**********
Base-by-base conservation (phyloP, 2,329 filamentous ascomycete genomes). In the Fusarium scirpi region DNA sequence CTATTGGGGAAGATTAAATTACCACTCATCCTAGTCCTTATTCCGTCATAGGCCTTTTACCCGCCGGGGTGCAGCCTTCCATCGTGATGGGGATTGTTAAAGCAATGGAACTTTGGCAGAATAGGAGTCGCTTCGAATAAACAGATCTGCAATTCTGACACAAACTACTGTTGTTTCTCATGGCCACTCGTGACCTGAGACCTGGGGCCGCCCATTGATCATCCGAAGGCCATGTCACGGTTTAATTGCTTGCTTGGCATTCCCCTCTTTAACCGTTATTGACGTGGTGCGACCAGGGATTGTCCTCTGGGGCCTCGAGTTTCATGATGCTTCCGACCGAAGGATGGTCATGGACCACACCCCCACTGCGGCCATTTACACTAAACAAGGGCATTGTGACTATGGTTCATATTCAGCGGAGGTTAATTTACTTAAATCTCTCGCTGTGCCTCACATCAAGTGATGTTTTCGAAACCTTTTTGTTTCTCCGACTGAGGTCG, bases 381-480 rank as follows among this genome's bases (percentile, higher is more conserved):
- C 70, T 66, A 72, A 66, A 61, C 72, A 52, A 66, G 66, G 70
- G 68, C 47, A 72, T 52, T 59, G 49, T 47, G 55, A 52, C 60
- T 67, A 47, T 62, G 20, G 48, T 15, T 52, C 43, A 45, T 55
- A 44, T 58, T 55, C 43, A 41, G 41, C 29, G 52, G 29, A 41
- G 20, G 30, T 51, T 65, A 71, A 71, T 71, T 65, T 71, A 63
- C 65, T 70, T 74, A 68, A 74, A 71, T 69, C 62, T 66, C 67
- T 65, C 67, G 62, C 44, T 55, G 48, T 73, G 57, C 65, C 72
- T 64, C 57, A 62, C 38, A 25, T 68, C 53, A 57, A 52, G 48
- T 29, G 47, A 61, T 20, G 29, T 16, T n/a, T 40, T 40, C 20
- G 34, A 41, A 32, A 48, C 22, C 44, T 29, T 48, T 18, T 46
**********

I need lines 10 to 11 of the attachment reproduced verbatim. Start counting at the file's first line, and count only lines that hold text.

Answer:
- T 29, G 47, A 61, T 20, G 29, T 16, T n/a, T 40, T 40, C 20
- G 34, A 41, A 32, A 48, C 22, C 44, T 29, T 48, T 18, T 46